Assessment in situ

Milan Mehta offers some tips on the third component of the MRCGP exam – Workplace Based Assessment

  • Date: 20 March 2013

THE MRCGP is designed to be an “integrated” assessment system. Summative assessments such as the Applied Knowledge Test (AKT) and Clinical Skills Assessment (CSA) evaluate candidates in the pressured and unavoidably artificial setting of an exam. But some areas of professional practice are best tested on the job and this is where Workplace Based Assessment (WPBA) comes in.

Preparation and planning are just as important with WPBA. Below are some tips and common pitfalls to avoid. More specific requirements for each type of WPBA can be found on the RCGP website (

Case-based Discussion (CBD)

CBDs are mainly done in primary care and it is your responsibility to select cases, so choose them carefully as your ePortfolio must include a balanced variety of patients (e.g. children, elderly, mental health, palliative care). The cases must also reflect a variety of settings (e.g. hospital, GP surgery, home visits, out of hours). It is impossible for one CBD to provide evidence for every competence, so make sure you select cases that will enable your supervisor to cover as many competences as possible during the discussions. One way of achieving this is to ask your supervisor at the start of the discussion which competences they are expecting to look at.

Some trainees make the mistake of not planning ahead, which causes unnecessary anxiety closer to the time of their six-monthly and final reviews. Identify which competences were covered during your last CBD, think ahead which competences are still outstanding and then select subsequent cases to cover them.

Consultation Observation Tool (COT)

Your GP trainer will observe some of your consultations (either directly or by video recording) in order to make holistic judgements about your consultation skills. The discussion that follows, and the feedback your trainer gives you, will be used as evidence in your ePortfolio.

Record several of your consultations on video and select one to be assessed and discussed, or ask your trainer to sit in with you during them. Remember, the more complex your consultations are, the more evidence they will probably generate. Try not to let your consultations exceed 15 minutes, since effective use of time is a positive attribute your trainer will be looking out for. Again, make sure you select a balance of cases and include at least one involving children (aged 10 or younger), older adults (aged 75 or over) and mental health. Don’t be afraid to select videos where you think you’ve performed well, since being able to tell the difference between good and bad consultations is a marker of your professional development.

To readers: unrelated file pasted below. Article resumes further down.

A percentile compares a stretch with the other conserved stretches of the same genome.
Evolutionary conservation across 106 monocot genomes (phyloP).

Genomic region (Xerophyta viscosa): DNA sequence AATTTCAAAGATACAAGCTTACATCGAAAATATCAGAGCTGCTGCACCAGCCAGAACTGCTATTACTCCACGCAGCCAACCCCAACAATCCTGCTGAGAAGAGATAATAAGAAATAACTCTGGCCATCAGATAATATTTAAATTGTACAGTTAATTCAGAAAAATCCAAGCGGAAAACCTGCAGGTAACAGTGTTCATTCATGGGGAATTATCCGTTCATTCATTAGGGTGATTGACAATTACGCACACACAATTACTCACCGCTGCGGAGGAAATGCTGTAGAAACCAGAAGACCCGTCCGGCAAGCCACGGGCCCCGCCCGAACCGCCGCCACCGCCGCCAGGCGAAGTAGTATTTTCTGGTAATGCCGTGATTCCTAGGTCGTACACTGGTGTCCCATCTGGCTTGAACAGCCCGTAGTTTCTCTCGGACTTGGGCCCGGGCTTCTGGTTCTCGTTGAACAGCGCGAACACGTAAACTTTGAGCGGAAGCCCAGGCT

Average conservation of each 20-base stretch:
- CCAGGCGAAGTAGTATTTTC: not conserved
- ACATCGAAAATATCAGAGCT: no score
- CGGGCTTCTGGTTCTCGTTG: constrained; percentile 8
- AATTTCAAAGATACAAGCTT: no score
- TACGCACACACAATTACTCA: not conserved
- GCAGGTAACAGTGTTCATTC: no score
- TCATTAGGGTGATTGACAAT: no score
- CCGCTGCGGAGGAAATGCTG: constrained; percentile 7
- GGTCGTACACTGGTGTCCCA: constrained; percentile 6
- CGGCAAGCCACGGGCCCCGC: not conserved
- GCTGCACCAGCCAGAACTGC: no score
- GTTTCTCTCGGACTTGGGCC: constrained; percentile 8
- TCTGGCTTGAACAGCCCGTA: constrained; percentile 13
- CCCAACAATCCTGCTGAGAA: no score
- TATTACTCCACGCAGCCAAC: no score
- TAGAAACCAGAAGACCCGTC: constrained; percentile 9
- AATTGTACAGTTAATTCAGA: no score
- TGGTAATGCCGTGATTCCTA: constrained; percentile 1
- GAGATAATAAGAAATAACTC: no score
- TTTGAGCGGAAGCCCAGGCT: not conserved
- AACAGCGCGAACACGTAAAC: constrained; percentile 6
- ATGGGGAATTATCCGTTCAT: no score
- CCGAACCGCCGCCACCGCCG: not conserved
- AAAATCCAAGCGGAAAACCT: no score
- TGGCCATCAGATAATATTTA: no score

Multi-Source Feedback (MSF)

This tool collates feedback from colleagues about your professional behaviour and clinical performance which can then be reflected on, used for self-evaluation and included in your ePortfolio. The number of colleagues you need to provide feedback will differ depending on whether you are in a primary or secondary care post. Colleagues you select for MSFs will need to have observed you in the workplace.

Try to ask different colleagues to provide feedback across the MSF cycles. It is sensible to select colleagues that you have a good working relationship with, as they are more likely to give you positive feedback!

However, if a single colleague gives you some minor negative feedback then this is okay as long as it is balanced out by overall positive feedback from everyone else. Your Educational Supervisor will give you the MSF feedback and make sure you try to address any problems that colleagues raise.

Patient Satisfaction Questionnaire (PSQ)

This will provide valuable feedback on your empathy and relationship-building skills during consultations. This is a chance to display your warm, caring side as a GP trainee, and make sure you address every patient’s ideas, concerns and expectations, as this will undoubtedly make them leave your consultation with a sense of satisfaction.

Direct Observation of Procedural Skills (DOPS)

There are eight mandatory skills that you need DOPS for, and the rest are optional. Start completing DOPS as early as possible as it is often hard trying to find someone to observe you at the relevant time. The observers should not be other GP trainees or specialty trainees at a similar stage in training to you.

Clinical Evaluation Exercise (MiniCEX)

This is the secondary care equivalent of COTs. Again, try to cover a range of clinical problems. Clinical Supervisor’s Report (CSR) This is usually for hospital posts only and is a structured report from your Clinical Supervisor based on evidence relating to your post (e.g. WPBA tools, ePortfolio entries and feedback from colleagues). At the start of your post, try to identify educational objectives and learning opportunities with your supervisor. Ask your supervisor before the CSR is completed if there are any concerns, so there is enough time to address them. Every six months you are expected to meet with your educational supervisor and review the evidence collected and plan for the next six months. Just as with anything the trick with WPBA is to keep on top of it. Good luck.

Dr Milan Mehta is a GP and co-author of Succeeding in the MRCGP CSA: Common scenarios and revision notes for the Clinical Skills Assessment which is part of the MediPass Series published by BPP Learning Media

In the next issue: Learning Logs and Personal Development Plans


This page was correct at the time of publication. Any guidance is intended as general guidance for members only. If you are a member and need specific advice relating to your own circumstances, please contact one of our advisers.

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